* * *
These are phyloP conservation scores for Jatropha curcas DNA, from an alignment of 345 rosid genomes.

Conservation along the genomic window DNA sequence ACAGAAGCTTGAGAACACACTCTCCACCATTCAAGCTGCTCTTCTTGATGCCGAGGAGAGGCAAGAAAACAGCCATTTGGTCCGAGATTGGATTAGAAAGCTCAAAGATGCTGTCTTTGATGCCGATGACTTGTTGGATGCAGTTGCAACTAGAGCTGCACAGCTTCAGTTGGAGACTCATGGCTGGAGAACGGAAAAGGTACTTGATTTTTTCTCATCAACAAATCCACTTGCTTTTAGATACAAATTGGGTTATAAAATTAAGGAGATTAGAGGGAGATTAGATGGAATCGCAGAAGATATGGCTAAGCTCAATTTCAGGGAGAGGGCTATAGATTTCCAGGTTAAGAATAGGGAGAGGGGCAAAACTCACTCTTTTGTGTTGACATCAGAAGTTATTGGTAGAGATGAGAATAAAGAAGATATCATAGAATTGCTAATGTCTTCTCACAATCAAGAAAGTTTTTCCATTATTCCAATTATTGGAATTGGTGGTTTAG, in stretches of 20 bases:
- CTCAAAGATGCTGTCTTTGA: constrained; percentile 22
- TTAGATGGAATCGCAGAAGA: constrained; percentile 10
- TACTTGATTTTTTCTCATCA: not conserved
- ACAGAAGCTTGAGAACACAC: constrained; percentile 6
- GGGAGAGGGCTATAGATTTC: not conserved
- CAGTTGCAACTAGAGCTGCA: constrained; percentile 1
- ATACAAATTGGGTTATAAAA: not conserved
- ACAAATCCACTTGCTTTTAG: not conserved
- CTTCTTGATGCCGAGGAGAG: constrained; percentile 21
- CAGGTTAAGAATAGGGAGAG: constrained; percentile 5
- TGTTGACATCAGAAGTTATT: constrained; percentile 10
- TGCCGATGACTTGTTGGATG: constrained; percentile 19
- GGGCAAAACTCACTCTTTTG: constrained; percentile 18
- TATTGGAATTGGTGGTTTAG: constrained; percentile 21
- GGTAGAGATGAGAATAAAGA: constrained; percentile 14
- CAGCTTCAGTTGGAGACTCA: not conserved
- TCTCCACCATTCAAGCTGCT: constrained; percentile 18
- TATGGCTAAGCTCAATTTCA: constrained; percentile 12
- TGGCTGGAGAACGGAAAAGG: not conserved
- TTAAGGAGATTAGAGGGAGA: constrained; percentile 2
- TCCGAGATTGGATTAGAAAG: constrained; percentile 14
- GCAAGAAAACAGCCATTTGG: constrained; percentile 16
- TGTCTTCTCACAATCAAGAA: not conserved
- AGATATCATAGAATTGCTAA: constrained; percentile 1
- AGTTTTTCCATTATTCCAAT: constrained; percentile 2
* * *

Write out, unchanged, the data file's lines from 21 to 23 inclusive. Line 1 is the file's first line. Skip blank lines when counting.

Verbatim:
- TGGCTGGAGAACGGAAAAGG: not conserved
- TTAAGGAGATTAGAGGGAGA: constrained; percentile 2
- TCCGAGATTGGATTAGAAAG: constrained; percentile 14